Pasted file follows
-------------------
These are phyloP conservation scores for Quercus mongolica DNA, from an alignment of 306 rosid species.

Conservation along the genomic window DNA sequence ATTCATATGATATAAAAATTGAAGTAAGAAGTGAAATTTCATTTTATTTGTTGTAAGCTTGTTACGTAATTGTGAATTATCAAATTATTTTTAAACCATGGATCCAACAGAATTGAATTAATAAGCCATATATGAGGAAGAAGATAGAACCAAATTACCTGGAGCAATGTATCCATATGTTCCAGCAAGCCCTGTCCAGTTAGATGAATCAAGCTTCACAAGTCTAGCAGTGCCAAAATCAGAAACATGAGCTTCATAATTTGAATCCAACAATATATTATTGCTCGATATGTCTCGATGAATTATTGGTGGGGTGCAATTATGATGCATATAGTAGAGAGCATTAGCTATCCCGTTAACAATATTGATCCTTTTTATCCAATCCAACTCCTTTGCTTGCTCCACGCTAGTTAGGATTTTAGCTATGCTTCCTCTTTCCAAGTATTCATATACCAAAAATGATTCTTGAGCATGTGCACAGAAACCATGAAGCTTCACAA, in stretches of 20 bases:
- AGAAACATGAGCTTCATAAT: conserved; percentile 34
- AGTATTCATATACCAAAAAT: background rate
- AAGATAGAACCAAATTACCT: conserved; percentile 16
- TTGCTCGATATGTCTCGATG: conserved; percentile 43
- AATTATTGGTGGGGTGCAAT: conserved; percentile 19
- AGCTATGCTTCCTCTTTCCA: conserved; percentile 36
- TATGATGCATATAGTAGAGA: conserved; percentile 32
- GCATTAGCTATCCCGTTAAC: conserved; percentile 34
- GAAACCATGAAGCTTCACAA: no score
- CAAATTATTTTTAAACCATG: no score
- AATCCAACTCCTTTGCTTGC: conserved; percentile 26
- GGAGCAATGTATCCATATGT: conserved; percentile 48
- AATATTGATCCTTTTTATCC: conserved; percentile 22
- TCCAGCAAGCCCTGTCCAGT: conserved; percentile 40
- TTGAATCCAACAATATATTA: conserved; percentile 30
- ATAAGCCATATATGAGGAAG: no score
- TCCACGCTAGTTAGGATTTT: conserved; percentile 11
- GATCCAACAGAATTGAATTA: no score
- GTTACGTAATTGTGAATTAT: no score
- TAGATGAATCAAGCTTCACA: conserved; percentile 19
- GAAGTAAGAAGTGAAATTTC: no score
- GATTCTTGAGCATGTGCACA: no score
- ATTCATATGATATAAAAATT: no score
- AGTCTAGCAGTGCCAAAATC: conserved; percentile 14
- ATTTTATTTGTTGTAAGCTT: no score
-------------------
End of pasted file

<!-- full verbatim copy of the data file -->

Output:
These are phyloP conservation scores for Quercus mongolica DNA, from an alignment of 306 rosid species.

Conservation along the genomic window DNA sequence ATTCATATGATATAAAAATTGAAGTAAGAAGTGAAATTTCATTTTATTTGTTGTAAGCTTGTTACGTAATTGTGAATTATCAAATTATTTTTAAACCATGGATCCAACAGAATTGAATTAATAAGCCATATATGAGGAAGAAGATAGAACCAAATTACCTGGAGCAATGTATCCATATGTTCCAGCAAGCCCTGTCCAGTTAGATGAATCAAGCTTCACAAGTCTAGCAGTGCCAAAATCAGAAACATGAGCTTCATAATTTGAATCCAACAATATATTATTGCTCGATATGTCTCGATGAATTATTGGTGGGGTGCAATTATGATGCATATAGTAGAGAGCATTAGCTATCCCGTTAACAATATTGATCCTTTTTATCCAATCCAACTCCTTTGCTTGCTCCACGCTAGTTAGGATTTTAGCTATGCTTCCTCTTTCCAAGTATTCATATACCAAAAATGATTCTTGAGCATGTGCACAGAAACCATGAAGCTTCACAA, in stretches of 20 bases:
- AGAAACATGAGCTTCATAAT: conserved; percentile 34
- AGTATTCATATACCAAAAAT: background rate
- AAGATAGAACCAAATTACCT: conserved; percentile 16
- TTGCTCGATATGTCTCGATG: conserved; percentile 43
- AATTATTGGTGGGGTGCAAT: conserved; percentile 19
- AGCTATGCTTCCTCTTTCCA: conserved; percentile 36
- TATGATGCATATAGTAGAGA: conserved; percentile 32
- GCATTAGCTATCCCGTTAAC: conserved; percentile 34
- GAAACCATGAAGCTTCACAA: no score
- CAAATTATTTTTAAACCATG: no score
- AATCCAACTCCTTTGCTTGC: conserved; percentile 26
- GGAGCAATGTATCCATATGT: conserved; percentile 48
- AATATTGATCCTTTTTATCC: conserved; percentile 22
- TCCAGCAAGCCCTGTCCAGT: conserved; percentile 40
- TTGAATCCAACAATATATTA: conserved; percentile 30
- ATAAGCCATATATGAGGAAG: no score
- TCCACGCTAGTTAGGATTTT: conserved; percentile 11
- GATCCAACAGAATTGAATTA: no score
- GTTACGTAATTGTGAATTAT: no score
- TAGATGAATCAAGCTTCACA: conserved; percentile 19
- GAAGTAAGAAGTGAAATTTC: no score
- GATTCTTGAGCATGTGCACA: no score
- ATTCATATGATATAAAAATT: no score
- AGTCTAGCAGTGCCAAAATC: conserved; percentile 14
- ATTTTATTTGTTGTAAGCTT: no score